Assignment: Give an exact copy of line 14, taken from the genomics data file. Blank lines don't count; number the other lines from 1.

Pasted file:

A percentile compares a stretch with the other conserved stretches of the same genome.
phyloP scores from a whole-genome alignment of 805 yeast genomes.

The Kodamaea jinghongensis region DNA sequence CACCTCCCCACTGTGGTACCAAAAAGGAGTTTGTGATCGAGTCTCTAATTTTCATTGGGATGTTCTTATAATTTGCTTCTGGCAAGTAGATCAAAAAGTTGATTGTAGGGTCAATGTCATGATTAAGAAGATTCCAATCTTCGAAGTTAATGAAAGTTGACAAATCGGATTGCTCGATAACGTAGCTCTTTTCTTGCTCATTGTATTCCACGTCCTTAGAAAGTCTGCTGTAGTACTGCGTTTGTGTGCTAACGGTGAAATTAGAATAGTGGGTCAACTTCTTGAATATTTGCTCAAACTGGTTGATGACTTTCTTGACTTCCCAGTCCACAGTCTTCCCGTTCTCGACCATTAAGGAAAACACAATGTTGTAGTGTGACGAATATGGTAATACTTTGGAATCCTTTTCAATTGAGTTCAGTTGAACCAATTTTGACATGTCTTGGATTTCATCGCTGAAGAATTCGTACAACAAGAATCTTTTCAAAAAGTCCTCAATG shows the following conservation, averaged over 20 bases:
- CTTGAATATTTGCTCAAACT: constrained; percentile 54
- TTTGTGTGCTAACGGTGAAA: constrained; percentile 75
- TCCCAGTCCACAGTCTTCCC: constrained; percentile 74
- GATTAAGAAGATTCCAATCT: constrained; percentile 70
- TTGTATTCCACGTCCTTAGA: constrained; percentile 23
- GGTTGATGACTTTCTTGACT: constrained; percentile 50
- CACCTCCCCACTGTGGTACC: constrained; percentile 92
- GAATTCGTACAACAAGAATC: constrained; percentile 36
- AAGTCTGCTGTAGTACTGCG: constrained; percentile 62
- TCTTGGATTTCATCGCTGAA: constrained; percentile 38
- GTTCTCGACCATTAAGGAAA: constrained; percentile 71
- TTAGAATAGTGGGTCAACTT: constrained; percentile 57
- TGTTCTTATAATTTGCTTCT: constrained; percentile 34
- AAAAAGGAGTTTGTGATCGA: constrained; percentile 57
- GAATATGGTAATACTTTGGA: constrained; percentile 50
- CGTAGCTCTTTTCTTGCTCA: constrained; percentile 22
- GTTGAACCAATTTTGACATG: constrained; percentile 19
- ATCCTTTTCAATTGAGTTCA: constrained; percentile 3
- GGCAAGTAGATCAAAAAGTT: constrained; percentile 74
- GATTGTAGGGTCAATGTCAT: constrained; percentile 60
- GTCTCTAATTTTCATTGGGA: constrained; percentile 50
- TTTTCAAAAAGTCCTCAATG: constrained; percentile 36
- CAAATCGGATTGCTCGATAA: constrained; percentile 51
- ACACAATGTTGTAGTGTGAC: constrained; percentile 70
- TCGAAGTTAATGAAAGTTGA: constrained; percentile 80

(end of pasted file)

- GTTCTCGACCATTAAGGAAA: constrained; percentile 71